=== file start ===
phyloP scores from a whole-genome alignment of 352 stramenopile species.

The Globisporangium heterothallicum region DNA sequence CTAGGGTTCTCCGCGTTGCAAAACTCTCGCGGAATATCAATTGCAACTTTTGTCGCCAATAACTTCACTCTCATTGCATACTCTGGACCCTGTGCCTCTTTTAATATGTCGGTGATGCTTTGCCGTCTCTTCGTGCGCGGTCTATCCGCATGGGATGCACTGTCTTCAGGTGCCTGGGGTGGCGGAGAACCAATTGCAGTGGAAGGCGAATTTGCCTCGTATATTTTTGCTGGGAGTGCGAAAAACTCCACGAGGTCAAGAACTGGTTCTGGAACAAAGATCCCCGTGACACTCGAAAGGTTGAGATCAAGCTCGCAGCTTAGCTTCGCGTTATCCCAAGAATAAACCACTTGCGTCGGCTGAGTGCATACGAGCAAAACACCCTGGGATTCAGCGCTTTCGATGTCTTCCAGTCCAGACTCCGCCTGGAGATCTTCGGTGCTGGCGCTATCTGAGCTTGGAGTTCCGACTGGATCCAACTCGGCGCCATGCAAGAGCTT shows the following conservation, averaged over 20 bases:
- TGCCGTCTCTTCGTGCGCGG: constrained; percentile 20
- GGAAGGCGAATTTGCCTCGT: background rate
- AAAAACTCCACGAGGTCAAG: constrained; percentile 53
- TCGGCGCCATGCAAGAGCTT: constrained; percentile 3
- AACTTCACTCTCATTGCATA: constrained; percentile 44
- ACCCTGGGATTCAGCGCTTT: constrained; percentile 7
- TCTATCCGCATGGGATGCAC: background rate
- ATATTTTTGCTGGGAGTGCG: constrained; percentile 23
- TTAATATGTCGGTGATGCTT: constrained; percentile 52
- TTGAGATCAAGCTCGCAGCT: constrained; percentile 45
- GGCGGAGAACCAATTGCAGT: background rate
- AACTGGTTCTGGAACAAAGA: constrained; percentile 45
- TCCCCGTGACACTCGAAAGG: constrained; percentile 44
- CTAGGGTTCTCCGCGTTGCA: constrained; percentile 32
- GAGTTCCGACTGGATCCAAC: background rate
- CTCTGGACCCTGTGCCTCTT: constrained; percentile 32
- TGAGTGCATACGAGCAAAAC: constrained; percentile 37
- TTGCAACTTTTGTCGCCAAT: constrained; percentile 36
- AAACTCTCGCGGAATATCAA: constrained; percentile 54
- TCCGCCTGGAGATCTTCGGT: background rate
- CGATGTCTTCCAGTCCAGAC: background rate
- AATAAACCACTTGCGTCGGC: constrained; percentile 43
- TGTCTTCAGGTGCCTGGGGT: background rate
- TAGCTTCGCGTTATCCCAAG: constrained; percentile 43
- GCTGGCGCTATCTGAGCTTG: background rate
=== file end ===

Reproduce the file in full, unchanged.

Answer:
phyloP scores from a whole-genome alignment of 352 stramenopile species.

The Globisporangium heterothallicum region DNA sequence CTAGGGTTCTCCGCGTTGCAAAACTCTCGCGGAATATCAATTGCAACTTTTGTCGCCAATAACTTCACTCTCATTGCATACTCTGGACCCTGTGCCTCTTTTAATATGTCGGTGATGCTTTGCCGTCTCTTCGTGCGCGGTCTATCCGCATGGGATGCACTGTCTTCAGGTGCCTGGGGTGGCGGAGAACCAATTGCAGTGGAAGGCGAATTTGCCTCGTATATTTTTGCTGGGAGTGCGAAAAACTCCACGAGGTCAAGAACTGGTTCTGGAACAAAGATCCCCGTGACACTCGAAAGGTTGAGATCAAGCTCGCAGCTTAGCTTCGCGTTATCCCAAGAATAAACCACTTGCGTCGGCTGAGTGCATACGAGCAAAACACCCTGGGATTCAGCGCTTTCGATGTCTTCCAGTCCAGACTCCGCCTGGAGATCTTCGGTGCTGGCGCTATCTGAGCTTGGAGTTCCGACTGGATCCAACTCGGCGCCATGCAAGAGCTT shows the following conservation, averaged over 20 bases:
- TGCCGTCTCTTCGTGCGCGG: constrained; percentile 20
- GGAAGGCGAATTTGCCTCGT: background rate
- AAAAACTCCACGAGGTCAAG: constrained; percentile 53
- TCGGCGCCATGCAAGAGCTT: constrained; percentile 3
- AACTTCACTCTCATTGCATA: constrained; percentile 44
- ACCCTGGGATTCAGCGCTTT: constrained; percentile 7
- TCTATCCGCATGGGATGCAC: background rate
- ATATTTTTGCTGGGAGTGCG: constrained; percentile 23
- TTAATATGTCGGTGATGCTT: constrained; percentile 52
- TTGAGATCAAGCTCGCAGCT: constrained; percentile 45
- GGCGGAGAACCAATTGCAGT: background rate
- AACTGGTTCTGGAACAAAGA: constrained; percentile 45
- TCCCCGTGACACTCGAAAGG: constrained; percentile 44
- CTAGGGTTCTCCGCGTTGCA: constrained; percentile 32
- GAGTTCCGACTGGATCCAAC: background rate
- CTCTGGACCCTGTGCCTCTT: constrained; percentile 32
- TGAGTGCATACGAGCAAAAC: constrained; percentile 37
- TTGCAACTTTTGTCGCCAAT: constrained; percentile 36
- AAACTCTCGCGGAATATCAA: constrained; percentile 54
- TCCGCCTGGAGATCTTCGGT: background rate
- CGATGTCTTCCAGTCCAGAC: background rate
- AATAAACCACTTGCGTCGGC: constrained; percentile 43
- TGTCTTCAGGTGCCTGGGGT: background rate
- TAGCTTCGCGTTATCCCAAG: constrained; percentile 43
- GCTGGCGCTATCTGAGCTTG: background rate